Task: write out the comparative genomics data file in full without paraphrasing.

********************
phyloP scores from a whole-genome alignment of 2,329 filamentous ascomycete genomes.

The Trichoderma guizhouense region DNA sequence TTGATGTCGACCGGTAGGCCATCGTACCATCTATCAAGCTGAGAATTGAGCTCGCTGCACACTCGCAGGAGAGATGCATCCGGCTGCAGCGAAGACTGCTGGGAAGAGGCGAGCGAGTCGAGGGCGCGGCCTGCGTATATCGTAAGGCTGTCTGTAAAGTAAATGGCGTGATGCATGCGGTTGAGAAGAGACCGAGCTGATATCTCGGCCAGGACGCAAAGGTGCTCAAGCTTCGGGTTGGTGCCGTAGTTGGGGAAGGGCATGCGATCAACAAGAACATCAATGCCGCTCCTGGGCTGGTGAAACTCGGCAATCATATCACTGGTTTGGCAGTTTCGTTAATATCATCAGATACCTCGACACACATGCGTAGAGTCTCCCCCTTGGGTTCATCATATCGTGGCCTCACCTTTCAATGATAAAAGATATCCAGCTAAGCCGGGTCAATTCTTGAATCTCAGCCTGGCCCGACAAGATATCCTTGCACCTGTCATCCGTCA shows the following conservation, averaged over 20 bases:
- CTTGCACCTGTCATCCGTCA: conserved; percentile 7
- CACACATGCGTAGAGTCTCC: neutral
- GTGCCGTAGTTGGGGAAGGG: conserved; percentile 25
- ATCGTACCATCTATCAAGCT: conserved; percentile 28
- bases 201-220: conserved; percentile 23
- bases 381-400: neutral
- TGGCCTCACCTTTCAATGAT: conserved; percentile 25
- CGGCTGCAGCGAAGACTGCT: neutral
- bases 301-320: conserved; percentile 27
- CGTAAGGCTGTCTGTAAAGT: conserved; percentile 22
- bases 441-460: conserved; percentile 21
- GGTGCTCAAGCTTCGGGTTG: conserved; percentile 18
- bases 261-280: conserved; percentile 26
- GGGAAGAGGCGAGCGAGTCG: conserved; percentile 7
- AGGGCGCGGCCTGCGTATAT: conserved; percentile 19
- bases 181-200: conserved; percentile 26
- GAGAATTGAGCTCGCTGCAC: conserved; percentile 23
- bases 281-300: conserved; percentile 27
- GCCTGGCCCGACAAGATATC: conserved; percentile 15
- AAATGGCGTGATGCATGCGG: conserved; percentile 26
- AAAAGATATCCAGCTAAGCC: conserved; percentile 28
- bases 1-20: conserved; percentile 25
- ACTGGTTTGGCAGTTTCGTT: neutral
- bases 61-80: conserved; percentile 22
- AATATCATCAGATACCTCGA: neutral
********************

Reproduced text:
phyloP scores from a whole-genome alignment of 2,329 filamentous ascomycete genomes.

The Trichoderma guizhouense region DNA sequence TTGATGTCGACCGGTAGGCCATCGTACCATCTATCAAGCTGAGAATTGAGCTCGCTGCACACTCGCAGGAGAGATGCATCCGGCTGCAGCGAAGACTGCTGGGAAGAGGCGAGCGAGTCGAGGGCGCGGCCTGCGTATATCGTAAGGCTGTCTGTAAAGTAAATGGCGTGATGCATGCGGTTGAGAAGAGACCGAGCTGATATCTCGGCCAGGACGCAAAGGTGCTCAAGCTTCGGGTTGGTGCCGTAGTTGGGGAAGGGCATGCGATCAACAAGAACATCAATGCCGCTCCTGGGCTGGTGAAACTCGGCAATCATATCACTGGTTTGGCAGTTTCGTTAATATCATCAGATACCTCGACACACATGCGTAGAGTCTCCCCCTTGGGTTCATCATATCGTGGCCTCACCTTTCAATGATAAAAGATATCCAGCTAAGCCGGGTCAATTCTTGAATCTCAGCCTGGCCCGACAAGATATCCTTGCACCTGTCATCCGTCA shows the following conservation, averaged over 20 bases:
- CTTGCACCTGTCATCCGTCA: conserved; percentile 7
- CACACATGCGTAGAGTCTCC: neutral
- GTGCCGTAGTTGGGGAAGGG: conserved; percentile 25
- ATCGTACCATCTATCAAGCT: conserved; percentile 28
- bases 201-220: conserved; percentile 23
- bases 381-400: neutral
- TGGCCTCACCTTTCAATGAT: conserved; percentile 25
- CGGCTGCAGCGAAGACTGCT: neutral
- bases 301-320: conserved; percentile 27
- CGTAAGGCTGTCTGTAAAGT: conserved; percentile 22
- bases 441-460: conserved; percentile 21
- GGTGCTCAAGCTTCGGGTTG: conserved; percentile 18
- bases 261-280: conserved; percentile 26
- GGGAAGAGGCGAGCGAGTCG: conserved; percentile 7
- AGGGCGCGGCCTGCGTATAT: conserved; percentile 19
- bases 181-200: conserved; percentile 26
- GAGAATTGAGCTCGCTGCAC: conserved; percentile 23
- bases 281-300: conserved; percentile 27
- GCCTGGCCCGACAAGATATC: conserved; percentile 15
- AAATGGCGTGATGCATGCGG: conserved; percentile 26
- AAAAGATATCCAGCTAAGCC: conserved; percentile 28
- bases 1-20: conserved; percentile 25
- ACTGGTTTGGCAGTTTCGTT: neutral
- bases 61-80: conserved; percentile 22
- AATATCATCAGATACCTCGA: neutral